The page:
You have to work for your dinner at Stedsans på ØsterGRO, one of the hottest dinner tickets in Copenhagen. First you have to be lucky enough to get a reservation (It’s already booked for the season).
Lloyd Alter/ Stairway to heaven/CC BY 2.0
Then it’s a long bike ride from the center of town to Østerbro, and then you have to climb up a spiral fire stair to the roof of an industrial building, which is daunting enough; thinking about having to get down it after a big dinner is scarier.
Lloyd Alter/ looking toward elevator/CC BY 2.0
And then you are in the middle of a 6,000 square foot rooftop farm, a CSA (community supported agriculture) that serves 40 families in the neighborhood. It’s got chickens, bees, worms and when the good weather comes, the greenhouse becomes the main dining room for the pop-up restaurant.
Chef and owner Flemming Schiøtt Hansen explains that there is no garbage bin behind the restaurant.
The compost is right behind the kitchen and the hens eat our food scraps and we don’t use any tin cans in the kitchen. Our dishwashing machine and cleaning practices use probiotic water, which can be used to water the plants once we get the system set up for it. We prepare our steamed dishes in bamboo steamers. I could keep going on. Of course there are areas in which we could improve, but I believe that we already have a surplus in our climate account.
Lloyd Alter/ elevator dining/CC BY 2.0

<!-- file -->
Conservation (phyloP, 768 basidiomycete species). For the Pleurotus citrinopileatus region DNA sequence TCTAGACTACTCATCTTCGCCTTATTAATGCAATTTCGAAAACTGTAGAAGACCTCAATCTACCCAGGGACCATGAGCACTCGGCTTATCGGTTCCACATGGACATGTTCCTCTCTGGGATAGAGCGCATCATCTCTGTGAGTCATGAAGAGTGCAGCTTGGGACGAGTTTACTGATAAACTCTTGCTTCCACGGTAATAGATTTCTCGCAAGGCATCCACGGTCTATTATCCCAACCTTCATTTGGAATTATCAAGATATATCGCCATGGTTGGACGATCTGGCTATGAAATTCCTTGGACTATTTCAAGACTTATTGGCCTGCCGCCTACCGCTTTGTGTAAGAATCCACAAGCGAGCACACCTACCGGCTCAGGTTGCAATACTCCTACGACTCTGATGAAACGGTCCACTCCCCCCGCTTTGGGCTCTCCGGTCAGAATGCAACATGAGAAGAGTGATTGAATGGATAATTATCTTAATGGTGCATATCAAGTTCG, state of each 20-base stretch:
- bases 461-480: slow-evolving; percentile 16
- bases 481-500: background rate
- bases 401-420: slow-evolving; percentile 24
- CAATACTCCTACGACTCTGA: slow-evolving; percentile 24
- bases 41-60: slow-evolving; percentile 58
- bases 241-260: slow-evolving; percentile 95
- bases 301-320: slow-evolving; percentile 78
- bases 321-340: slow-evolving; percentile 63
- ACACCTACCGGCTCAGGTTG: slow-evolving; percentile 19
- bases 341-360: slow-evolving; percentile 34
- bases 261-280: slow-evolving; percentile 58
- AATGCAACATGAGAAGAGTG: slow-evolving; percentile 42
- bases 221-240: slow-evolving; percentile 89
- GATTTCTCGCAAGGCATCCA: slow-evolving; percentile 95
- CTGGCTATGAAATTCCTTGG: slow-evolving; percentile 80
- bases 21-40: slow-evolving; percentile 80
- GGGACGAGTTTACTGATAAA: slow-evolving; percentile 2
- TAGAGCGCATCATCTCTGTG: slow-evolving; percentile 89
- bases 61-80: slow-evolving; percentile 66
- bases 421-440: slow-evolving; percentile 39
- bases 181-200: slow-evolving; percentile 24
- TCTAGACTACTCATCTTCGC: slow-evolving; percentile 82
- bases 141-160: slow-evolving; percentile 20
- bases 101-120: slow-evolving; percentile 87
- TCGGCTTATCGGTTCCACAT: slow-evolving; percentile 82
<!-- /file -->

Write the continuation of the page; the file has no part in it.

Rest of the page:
In addition to the greenhouse dining room, the freight elevator is also used for dining. I shared a meal in it with other writers and guests of the INDEX Awards. Other than a few posters on the wall, no concessions or changes are made; the lighting level is high enough to do surgery and the benches are hard. Customers who cannot stomach the stairs can get a lift up or down in the elevator, but fortunately nobody needed to while we were dining in it. That would have been odd.
Lloyd Alter/ Mette explains everything/CC BY 2.0
Mette Helbæk explains that in fact, the food we are eating doesn’t come from the rooftop; that is all spoken for by the CSA. Instead, they go to the markets.
Lloyd Alter/ third course/CC BY 2.0
Every day we serve six dishes “Italian style” (Big plates, pass them around and serve yourself) We serve the type of food that we ourselves like. The season’s best produce, fresh from farm and nature, which we alter as little as possible. The type of things that taste great without having to mess with them too much.
Lloyd Alter/ nicely paired wines/CC BY 2.0
They pair all the dishes with really good wine as well.
Like the Goboats in Copenhagen Harbor, this is the kind of experience that I don’t think you could get in North America. The access, up a single narrow fire escape, is limited. The cooking facilities are primitive. The washroom- a single Separett composting toilet, which is was a mess because people didn’t know how to use it. (They should give the men a bucket in the corner, really.)
Lloyd Alter/ Garden and greenhouse/CC BY 2.0
But the concept of just moving into an existing rooftop farm, sitting in elevators and greenhouses, the totally minimalist do as little as possible with as little impact as possible, is admirable and works really well. The food was all wonderful. Some reviews have complained that there wasn’t enough of it but I did not find that a problem. And there certainly was enough wine.
Lloyd Alter/ Night scene/CC BY 2.0
The restaurant’s web address is made of the words “clean simple local” That really does summarize the whole experience. Because you don’t have to spend millions on a restaurant interior or fly in the fanciest ingredients to make a great restaurant. Just make it clean, simple and local, with a side order of sustainable, delicious and fun.
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